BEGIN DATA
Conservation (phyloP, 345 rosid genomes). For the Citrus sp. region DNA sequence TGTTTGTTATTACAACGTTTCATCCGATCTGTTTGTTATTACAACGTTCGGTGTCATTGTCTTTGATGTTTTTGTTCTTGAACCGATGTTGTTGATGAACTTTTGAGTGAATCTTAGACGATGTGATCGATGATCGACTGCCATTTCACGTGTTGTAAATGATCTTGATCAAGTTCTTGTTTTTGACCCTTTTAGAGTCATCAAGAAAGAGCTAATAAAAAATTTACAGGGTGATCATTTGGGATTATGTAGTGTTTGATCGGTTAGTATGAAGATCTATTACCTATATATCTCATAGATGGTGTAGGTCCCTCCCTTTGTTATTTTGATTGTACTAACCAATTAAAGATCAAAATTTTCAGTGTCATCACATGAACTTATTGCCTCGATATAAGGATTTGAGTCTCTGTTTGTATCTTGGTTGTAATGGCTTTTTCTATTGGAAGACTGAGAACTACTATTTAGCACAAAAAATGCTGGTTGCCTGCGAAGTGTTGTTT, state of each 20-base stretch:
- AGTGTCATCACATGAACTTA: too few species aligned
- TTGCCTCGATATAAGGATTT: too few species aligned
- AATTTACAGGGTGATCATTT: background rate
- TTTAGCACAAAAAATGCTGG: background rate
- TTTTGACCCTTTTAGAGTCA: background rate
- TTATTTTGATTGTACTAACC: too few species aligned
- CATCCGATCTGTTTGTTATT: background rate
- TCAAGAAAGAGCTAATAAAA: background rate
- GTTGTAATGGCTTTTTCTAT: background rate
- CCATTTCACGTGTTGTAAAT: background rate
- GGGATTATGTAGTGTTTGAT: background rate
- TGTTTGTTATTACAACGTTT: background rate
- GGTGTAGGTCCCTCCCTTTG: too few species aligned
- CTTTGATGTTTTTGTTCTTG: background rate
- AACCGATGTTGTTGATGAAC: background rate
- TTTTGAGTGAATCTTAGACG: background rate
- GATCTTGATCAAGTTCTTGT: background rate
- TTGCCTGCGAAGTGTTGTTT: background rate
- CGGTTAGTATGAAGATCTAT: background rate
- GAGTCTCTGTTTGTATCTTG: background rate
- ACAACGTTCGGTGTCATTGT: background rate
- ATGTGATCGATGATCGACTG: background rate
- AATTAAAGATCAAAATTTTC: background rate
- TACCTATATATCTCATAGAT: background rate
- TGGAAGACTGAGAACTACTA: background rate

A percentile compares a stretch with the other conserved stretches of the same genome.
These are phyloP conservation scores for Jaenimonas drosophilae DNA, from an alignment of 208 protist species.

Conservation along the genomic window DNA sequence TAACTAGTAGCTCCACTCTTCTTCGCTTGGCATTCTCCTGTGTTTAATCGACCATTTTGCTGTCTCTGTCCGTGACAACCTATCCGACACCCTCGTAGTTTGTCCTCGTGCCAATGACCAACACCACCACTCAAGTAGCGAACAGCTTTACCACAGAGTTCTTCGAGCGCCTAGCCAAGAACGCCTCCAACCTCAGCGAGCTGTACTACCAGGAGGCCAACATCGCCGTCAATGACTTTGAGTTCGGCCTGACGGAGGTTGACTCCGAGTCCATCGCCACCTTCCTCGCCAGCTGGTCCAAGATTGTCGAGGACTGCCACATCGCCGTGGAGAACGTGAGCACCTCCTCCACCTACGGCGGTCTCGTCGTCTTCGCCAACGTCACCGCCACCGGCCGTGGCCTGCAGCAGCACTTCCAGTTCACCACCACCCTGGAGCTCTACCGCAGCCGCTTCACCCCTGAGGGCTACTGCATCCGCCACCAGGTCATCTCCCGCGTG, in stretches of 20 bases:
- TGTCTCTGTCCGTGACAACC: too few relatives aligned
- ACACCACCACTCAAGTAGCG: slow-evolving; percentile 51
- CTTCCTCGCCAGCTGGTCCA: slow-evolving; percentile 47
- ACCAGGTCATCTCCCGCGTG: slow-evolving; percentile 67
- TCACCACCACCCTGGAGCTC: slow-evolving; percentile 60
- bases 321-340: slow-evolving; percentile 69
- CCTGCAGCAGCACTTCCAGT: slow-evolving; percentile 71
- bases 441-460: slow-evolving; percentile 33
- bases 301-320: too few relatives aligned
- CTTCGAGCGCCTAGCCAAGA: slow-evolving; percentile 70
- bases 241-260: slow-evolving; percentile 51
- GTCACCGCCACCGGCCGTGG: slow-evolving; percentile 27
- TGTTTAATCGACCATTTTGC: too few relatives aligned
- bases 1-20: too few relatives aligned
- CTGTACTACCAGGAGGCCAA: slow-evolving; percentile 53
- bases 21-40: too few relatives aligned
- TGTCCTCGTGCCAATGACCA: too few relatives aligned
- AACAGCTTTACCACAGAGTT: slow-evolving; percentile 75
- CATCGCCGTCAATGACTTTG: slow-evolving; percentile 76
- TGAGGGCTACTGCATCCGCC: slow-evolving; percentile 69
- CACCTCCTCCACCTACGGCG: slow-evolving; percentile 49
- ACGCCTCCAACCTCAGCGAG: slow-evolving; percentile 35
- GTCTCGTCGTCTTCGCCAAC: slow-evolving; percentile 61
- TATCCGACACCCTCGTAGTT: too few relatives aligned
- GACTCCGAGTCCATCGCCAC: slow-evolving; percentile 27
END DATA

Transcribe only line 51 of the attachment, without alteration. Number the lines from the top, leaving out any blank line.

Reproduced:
- ACGCCTCCAACCTCAGCGAG: slow-evolving; percentile 35